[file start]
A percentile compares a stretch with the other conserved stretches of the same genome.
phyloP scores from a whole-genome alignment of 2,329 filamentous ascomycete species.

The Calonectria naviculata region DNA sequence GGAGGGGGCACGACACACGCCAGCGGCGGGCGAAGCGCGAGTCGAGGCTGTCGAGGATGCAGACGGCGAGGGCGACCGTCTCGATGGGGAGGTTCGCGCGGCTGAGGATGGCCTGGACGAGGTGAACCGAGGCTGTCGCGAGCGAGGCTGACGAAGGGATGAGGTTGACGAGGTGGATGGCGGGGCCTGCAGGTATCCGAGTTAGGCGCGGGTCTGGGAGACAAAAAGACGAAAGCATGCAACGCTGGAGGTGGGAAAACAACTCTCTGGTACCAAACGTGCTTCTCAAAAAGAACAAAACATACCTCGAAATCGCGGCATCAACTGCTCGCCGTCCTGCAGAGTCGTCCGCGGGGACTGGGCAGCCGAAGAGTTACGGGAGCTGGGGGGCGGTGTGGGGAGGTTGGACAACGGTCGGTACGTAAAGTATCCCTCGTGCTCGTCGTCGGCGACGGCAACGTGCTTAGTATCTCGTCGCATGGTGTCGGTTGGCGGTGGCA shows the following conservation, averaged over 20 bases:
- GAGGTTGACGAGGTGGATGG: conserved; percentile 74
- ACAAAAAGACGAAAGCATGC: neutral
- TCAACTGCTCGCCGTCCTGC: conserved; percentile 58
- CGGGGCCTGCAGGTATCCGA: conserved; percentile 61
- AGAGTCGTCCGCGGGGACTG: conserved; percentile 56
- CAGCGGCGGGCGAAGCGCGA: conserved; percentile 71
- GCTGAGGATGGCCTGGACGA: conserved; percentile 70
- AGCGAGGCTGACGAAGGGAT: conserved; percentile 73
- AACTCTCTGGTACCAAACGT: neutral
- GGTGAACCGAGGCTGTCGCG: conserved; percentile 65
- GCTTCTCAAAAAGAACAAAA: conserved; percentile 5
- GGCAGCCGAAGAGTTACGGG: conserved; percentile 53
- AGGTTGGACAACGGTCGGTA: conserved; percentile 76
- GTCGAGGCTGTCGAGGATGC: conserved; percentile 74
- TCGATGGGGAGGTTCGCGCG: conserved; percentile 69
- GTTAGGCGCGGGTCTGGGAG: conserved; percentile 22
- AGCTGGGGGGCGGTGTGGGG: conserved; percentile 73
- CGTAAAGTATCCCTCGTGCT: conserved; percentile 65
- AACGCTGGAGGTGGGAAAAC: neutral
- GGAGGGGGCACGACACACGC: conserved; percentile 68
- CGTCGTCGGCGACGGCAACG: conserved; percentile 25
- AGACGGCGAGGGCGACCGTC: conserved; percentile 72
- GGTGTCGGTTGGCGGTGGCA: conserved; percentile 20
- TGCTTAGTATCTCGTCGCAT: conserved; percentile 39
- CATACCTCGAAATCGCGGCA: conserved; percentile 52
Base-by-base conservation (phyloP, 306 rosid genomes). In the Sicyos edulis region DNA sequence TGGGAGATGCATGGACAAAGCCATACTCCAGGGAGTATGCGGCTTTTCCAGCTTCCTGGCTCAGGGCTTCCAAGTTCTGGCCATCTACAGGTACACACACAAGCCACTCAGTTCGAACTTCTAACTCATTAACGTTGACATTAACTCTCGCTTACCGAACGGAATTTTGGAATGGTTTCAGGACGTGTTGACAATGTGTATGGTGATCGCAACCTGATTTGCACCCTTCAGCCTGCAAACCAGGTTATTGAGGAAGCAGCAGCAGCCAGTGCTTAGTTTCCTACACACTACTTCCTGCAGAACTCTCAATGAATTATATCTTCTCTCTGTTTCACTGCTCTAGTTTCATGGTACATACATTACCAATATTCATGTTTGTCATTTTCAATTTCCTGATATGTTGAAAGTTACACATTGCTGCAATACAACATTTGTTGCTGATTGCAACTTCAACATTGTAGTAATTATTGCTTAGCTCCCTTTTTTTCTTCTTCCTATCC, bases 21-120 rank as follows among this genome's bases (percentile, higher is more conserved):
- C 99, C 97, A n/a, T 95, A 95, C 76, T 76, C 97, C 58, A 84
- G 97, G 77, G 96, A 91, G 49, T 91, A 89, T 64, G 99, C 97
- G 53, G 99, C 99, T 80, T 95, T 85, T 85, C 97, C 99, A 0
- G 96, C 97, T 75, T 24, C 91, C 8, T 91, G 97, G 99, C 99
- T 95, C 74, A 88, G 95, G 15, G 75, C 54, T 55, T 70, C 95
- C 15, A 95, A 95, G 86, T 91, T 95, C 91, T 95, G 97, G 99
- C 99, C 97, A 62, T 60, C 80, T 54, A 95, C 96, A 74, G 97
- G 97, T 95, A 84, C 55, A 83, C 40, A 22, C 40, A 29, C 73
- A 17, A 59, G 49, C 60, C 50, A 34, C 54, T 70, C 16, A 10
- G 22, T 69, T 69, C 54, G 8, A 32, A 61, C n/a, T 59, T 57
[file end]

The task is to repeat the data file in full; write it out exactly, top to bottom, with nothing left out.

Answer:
A percentile compares a stretch with the other conserved stretches of the same genome.
phyloP scores from a whole-genome alignment of 2,329 filamentous ascomycete species.

The Calonectria naviculata region DNA sequence GGAGGGGGCACGACACACGCCAGCGGCGGGCGAAGCGCGAGTCGAGGCTGTCGAGGATGCAGACGGCGAGGGCGACCGTCTCGATGGGGAGGTTCGCGCGGCTGAGGATGGCCTGGACGAGGTGAACCGAGGCTGTCGCGAGCGAGGCTGACGAAGGGATGAGGTTGACGAGGTGGATGGCGGGGCCTGCAGGTATCCGAGTTAGGCGCGGGTCTGGGAGACAAAAAGACGAAAGCATGCAACGCTGGAGGTGGGAAAACAACTCTCTGGTACCAAACGTGCTTCTCAAAAAGAACAAAACATACCTCGAAATCGCGGCATCAACTGCTCGCCGTCCTGCAGAGTCGTCCGCGGGGACTGGGCAGCCGAAGAGTTACGGGAGCTGGGGGGCGGTGTGGGGAGGTTGGACAACGGTCGGTACGTAAAGTATCCCTCGTGCTCGTCGTCGGCGACGGCAACGTGCTTAGTATCTCGTCGCATGGTGTCGGTTGGCGGTGGCA shows the following conservation, averaged over 20 bases:
- GAGGTTGACGAGGTGGATGG: conserved; percentile 74
- ACAAAAAGACGAAAGCATGC: neutral
- TCAACTGCTCGCCGTCCTGC: conserved; percentile 58
- CGGGGCCTGCAGGTATCCGA: conserved; percentile 61
- AGAGTCGTCCGCGGGGACTG: conserved; percentile 56
- CAGCGGCGGGCGAAGCGCGA: conserved; percentile 71
- GCTGAGGATGGCCTGGACGA: conserved; percentile 70
- AGCGAGGCTGACGAAGGGAT: conserved; percentile 73
- AACTCTCTGGTACCAAACGT: neutral
- GGTGAACCGAGGCTGTCGCG: conserved; percentile 65
- GCTTCTCAAAAAGAACAAAA: conserved; percentile 5
- GGCAGCCGAAGAGTTACGGG: conserved; percentile 53
- AGGTTGGACAACGGTCGGTA: conserved; percentile 76
- GTCGAGGCTGTCGAGGATGC: conserved; percentile 74
- TCGATGGGGAGGTTCGCGCG: conserved; percentile 69
- GTTAGGCGCGGGTCTGGGAG: conserved; percentile 22
- AGCTGGGGGGCGGTGTGGGG: conserved; percentile 73
- CGTAAAGTATCCCTCGTGCT: conserved; percentile 65
- AACGCTGGAGGTGGGAAAAC: neutral
- GGAGGGGGCACGACACACGC: conserved; percentile 68
- CGTCGTCGGCGACGGCAACG: conserved; percentile 25
- AGACGGCGAGGGCGACCGTC: conserved; percentile 72
- GGTGTCGGTTGGCGGTGGCA: conserved; percentile 20
- TGCTTAGTATCTCGTCGCAT: conserved; percentile 39
- CATACCTCGAAATCGCGGCA: conserved; percentile 52
Base-by-base conservation (phyloP, 306 rosid genomes). In the Sicyos edulis region DNA sequence TGGGAGATGCATGGACAAAGCCATACTCCAGGGAGTATGCGGCTTTTCCAGCTTCCTGGCTCAGGGCTTCCAAGTTCTGGCCATCTACAGGTACACACACAAGCCACTCAGTTCGAACTTCTAACTCATTAACGTTGACATTAACTCTCGCTTACCGAACGGAATTTTGGAATGGTTTCAGGACGTGTTGACAATGTGTATGGTGATCGCAACCTGATTTGCACCCTTCAGCCTGCAAACCAGGTTATTGAGGAAGCAGCAGCAGCCAGTGCTTAGTTTCCTACACACTACTTCCTGCAGAACTCTCAATGAATTATATCTTCTCTCTGTTTCACTGCTCTAGTTTCATGGTACATACATTACCAATATTCATGTTTGTCATTTTCAATTTCCTGATATGTTGAAAGTTACACATTGCTGCAATACAACATTTGTTGCTGATTGCAACTTCAACATTGTAGTAATTATTGCTTAGCTCCCTTTTTTTCTTCTTCCTATCC, bases 21-120 rank as follows among this genome's bases (percentile, higher is more conserved):
- C 99, C 97, A n/a, T 95, A 95, C 76, T 76, C 97, C 58, A 84
- G 97, G 77, G 96, A 91, G 49, T 91, A 89, T 64, G 99, C 97
- G 53, G 99, C 99, T 80, T 95, T 85, T 85, C 97, C 99, A 0
- G 96, C 97, T 75, T 24, C 91, C 8, T 91, G 97, G 99, C 99
- T 95, C 74, A 88, G 95, G 15, G 75, C 54, T 55, T 70, C 95
- C 15, A 95, A 95, G 86, T 91, T 95, C 91, T 95, G 97, G 99
- C 99, C 97, A 62, T 60, C 80, T 54, A 95, C 96, A 74, G 97
- G 97, T 95, A 84, C 55, A 83, C 40, A 22, C 40, A 29, C 73
- A 17, A 59, G 49, C 60, C 50, A 34, C 54, T 70, C 16, A 10
- G 22, T 69, T 69, C 54, G 8, A 32, A 61, C n/a, T 59, T 57